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Pelletreau Highlights "Substantial Gray Area" In US Sanctions Against Iran

Middle East Economic Survey
25 December 2000

The following is an edited extract from a speech entitled "A Guide to US Economic Sanctions on Iran" given by US Ambassador Robert H Pelletreau to a conference of the Eurasia Group in Houston on 28 November. Mr Pelletreau was US Assistant Secretary of State for Near Eastern Affairs from February 1994 to January 1997. He is now a partner in the law firm Afridi and Angell in Washington, DC.

The Current US Sanctions on Iran The current US sanctions on Iran are contained in the Iran-Libya Sanctions Act, which is due to expire next summer, and in Executive Order 13059 of 19 August 1997, a more comprehensive version of the original 1995 Executive Orders, as modified by amendments in 1999 to permit the sale of agricultural commodities, medicines and medical equipment to Iran, and in 2000 to permit the import of Iranian carpets, caviar and pistachio nuts to the United States.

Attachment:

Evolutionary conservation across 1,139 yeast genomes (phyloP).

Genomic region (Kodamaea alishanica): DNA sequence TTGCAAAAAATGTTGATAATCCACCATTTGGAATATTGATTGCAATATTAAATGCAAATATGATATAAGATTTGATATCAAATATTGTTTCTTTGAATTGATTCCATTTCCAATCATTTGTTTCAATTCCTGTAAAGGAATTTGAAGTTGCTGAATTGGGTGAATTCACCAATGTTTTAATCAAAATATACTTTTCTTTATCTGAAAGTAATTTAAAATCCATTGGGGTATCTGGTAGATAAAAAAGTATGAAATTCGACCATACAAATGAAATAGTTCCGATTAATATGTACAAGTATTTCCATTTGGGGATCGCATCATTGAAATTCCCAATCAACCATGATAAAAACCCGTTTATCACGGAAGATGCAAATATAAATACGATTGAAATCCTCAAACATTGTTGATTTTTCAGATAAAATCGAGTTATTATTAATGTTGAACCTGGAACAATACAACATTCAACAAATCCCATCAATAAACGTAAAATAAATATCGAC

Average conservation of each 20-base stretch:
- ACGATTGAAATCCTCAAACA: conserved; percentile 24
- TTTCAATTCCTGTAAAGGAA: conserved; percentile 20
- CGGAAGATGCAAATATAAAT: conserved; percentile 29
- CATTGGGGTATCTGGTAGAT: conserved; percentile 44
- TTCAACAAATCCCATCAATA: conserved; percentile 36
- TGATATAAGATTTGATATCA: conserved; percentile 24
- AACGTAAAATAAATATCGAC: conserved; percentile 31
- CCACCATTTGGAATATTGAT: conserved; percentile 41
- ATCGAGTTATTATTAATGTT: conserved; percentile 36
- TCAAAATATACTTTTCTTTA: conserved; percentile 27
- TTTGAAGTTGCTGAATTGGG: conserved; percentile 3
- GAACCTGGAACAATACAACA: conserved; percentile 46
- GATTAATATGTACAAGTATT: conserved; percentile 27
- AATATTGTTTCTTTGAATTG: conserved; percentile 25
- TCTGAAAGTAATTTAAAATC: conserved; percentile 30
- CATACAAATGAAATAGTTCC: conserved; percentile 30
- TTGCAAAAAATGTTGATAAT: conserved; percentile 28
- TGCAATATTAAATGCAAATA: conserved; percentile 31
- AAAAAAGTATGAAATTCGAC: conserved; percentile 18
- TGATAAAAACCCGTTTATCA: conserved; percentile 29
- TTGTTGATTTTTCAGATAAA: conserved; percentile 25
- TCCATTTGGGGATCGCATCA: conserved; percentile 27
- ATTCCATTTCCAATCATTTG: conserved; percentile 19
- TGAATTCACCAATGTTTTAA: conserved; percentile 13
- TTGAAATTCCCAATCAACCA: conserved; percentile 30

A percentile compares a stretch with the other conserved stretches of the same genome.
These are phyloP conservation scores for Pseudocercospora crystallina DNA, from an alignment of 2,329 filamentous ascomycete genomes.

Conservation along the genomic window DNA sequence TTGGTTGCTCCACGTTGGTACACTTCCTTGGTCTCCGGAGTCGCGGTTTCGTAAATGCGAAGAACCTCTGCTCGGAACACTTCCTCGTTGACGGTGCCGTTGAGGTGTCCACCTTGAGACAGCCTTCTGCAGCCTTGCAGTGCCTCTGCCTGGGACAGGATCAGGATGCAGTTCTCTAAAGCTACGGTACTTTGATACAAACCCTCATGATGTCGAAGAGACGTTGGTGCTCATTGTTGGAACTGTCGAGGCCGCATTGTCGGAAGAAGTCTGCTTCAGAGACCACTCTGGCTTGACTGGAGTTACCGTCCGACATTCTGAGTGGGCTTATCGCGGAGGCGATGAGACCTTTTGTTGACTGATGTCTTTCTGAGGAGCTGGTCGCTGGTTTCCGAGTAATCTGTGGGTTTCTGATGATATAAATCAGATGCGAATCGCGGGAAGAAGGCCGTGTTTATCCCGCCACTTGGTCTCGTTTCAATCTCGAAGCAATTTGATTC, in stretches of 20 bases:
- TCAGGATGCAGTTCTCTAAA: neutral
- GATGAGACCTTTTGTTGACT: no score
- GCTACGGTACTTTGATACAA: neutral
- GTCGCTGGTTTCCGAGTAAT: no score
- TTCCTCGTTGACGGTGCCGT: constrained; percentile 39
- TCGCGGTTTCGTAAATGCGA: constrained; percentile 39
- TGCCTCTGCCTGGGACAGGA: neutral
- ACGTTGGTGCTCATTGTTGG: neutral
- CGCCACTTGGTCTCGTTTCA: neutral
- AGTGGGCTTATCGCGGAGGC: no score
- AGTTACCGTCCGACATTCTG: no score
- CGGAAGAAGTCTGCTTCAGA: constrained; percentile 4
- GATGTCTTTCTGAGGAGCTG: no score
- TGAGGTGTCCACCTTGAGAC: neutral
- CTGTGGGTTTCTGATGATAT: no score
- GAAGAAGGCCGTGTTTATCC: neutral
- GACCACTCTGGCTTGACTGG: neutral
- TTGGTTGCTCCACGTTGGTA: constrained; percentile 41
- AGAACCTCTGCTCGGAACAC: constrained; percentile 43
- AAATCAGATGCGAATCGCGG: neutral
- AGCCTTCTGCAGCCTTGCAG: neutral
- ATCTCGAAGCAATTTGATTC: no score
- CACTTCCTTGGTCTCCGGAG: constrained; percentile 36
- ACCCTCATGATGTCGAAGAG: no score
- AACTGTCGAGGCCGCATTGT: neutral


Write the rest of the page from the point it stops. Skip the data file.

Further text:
For US companies, the restrictions contained in the Executive Order and the Iranian Transactions Regulations is-sued by the Office of Foreign Assets Control (OFAC) of the US Treasury are the most relevant sources of US law for transactions which they may be contemplating with respect to Iran. These restrictions are tough and comprehensive in their coverage as the applicable language dates from the 1995-1997 period of maximum constraint, whereas the relaxations which have occurred since have been expressed as limited exceptions to the original texts which have not themselves been redrafted. Companies must take care not to interpret these exceptions too liberally lest they un-intentionally become subject to investigation, civil fines or even criminal charges for sanctions violations. A substantial gray area exists on which it is advisable to obtain professional advice, perhaps including an advisory opinion from OFAC before proceeding.